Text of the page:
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“I will not abandon those who now cry out in silence for my help. Because not many hear them; I didn’t either, before.” These are words that Spanish Formula One driver Maria de Villota wrote after suffering an accident that almost ended her life. She wrote a book about how she approached her new circumstances, titled Life Is a Gift (“La vida es un regalo”).
She didn’t know then that she was going to die soon. Although she recovered partially from her 2012 accident at Duxford Aerodrome, she died the following year due to the long-term effects of her injuries. She was 33 years old.
In the meantime, she had married and had redirected her professional life towards solidarity work with the Ana Carolia Díez Mahou Foundation. (She was no longer able to drive a race car since she had lost one eye.) After her death, the Foundation, with the help of her family, established the “Legacy of María de Villota” initiative to disseminate the Formula One driver’s values and “continue her work of solidarity with people who are sick and with the groups most in need.”
Her father, dedicated to helping
At the beginning of the 20th century, the Villota family built the church of San Ramón Nonato, in the Madrid neighborhood of Vallecas, in memory of a child of the family who had died and had been named Ramón. Maria was buried there, together with her ancestors. Her father, the former Formula One driver Emilio de Villota, took over the work of her Legacy.
Then came 2020 and the pandemic, and hunger began to be felt in Vallecas. A recent article in Spanish news outlet La Razón by reporter Macarena Gutiérrez highlights the work of the organization in the Villota family’s home neighborhood.
Working through the parish
The Legacy of María de Villota was intended to serve the needs of many families. The parish priest of San Ramón asked the Villota family to set up a system to help people who have been left without work and without money for basic needs. The family agreed. Thus, La Razón explains, the priest gathered 50 volunteers who, from Monday to Friday, were in charge of distributing to families in need a bag with some sandwiches, fruit, and dairy products.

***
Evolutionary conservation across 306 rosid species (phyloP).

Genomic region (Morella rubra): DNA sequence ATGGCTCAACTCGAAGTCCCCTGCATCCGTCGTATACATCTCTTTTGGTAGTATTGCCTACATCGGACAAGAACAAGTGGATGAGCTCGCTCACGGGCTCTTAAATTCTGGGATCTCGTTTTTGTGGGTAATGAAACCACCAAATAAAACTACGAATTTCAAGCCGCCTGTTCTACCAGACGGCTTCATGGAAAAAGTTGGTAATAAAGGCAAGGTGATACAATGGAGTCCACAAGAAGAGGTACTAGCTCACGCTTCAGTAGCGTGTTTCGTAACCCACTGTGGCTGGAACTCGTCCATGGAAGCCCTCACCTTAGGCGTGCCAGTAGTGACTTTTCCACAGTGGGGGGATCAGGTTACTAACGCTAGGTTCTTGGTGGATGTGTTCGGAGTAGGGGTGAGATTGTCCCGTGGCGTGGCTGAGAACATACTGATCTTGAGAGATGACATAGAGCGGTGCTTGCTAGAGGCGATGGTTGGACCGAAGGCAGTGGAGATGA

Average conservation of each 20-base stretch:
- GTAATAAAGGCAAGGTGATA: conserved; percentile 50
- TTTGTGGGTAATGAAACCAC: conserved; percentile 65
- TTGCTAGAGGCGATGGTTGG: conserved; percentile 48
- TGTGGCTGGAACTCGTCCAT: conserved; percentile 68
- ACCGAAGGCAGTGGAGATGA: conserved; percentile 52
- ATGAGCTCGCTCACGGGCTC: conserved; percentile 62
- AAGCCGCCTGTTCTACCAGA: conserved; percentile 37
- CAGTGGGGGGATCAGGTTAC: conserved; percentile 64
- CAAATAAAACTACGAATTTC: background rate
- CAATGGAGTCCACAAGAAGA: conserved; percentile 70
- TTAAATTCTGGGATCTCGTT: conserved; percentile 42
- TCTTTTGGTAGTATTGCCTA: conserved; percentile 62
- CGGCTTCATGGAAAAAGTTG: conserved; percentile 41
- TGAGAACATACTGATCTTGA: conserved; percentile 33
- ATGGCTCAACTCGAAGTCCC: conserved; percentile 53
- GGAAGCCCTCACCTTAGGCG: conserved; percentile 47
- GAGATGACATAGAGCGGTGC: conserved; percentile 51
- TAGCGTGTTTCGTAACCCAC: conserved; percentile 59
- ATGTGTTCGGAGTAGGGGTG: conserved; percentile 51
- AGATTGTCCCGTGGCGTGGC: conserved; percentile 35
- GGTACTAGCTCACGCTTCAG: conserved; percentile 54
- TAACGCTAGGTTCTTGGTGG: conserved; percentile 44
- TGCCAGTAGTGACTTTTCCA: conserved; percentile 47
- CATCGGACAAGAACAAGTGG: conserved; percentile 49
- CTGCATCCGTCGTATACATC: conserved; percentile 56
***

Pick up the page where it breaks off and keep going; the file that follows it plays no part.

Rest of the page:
It soon became clear that this was not enough. Emilio de Villota expanded the organization with the distribution of hot food. For this purpose, an external catering service was hired. The volunteers also hand out some fresh groceries.
In total, Gutiérrez’s article reports, about 500 people of 23 nationalities are having their financial difficulties alleviated daily thanks to this work of solidarity. At the peak of the pandemic, according to Emilio, they reached 1,000 people daily, and now he believes that the number of requests is growing again.
“Any one of us could be in line for food.”
Emilio de Villota, who is 74 years old, puts all his energy into this work that appeared overnight. He goes to work wearing the vest of a volunteer. Before, the family’s charitable work mostly reached beggars and homeless people, but in 2020 the panorama of those in need is of a much greater dimension.
“We also see middle class people. Any one of us could be in line for food, if we run out of income for a while. Not to mention if it’s family that had no resources,” he explained to La Razón’s reporter, Macarena Gutiérrez..
For this father who lost his daughter far too soon, working with the Legacy of Maria at the church where she is buried does not stir up his feeling of loss: “Although it may seem a lie, my emotions are positive, not so much of nostalgia or sadness,” he says. Instead, he is able to honor the memory of his daughter through his charitable work, which directly affects so many people’s lives for the better.
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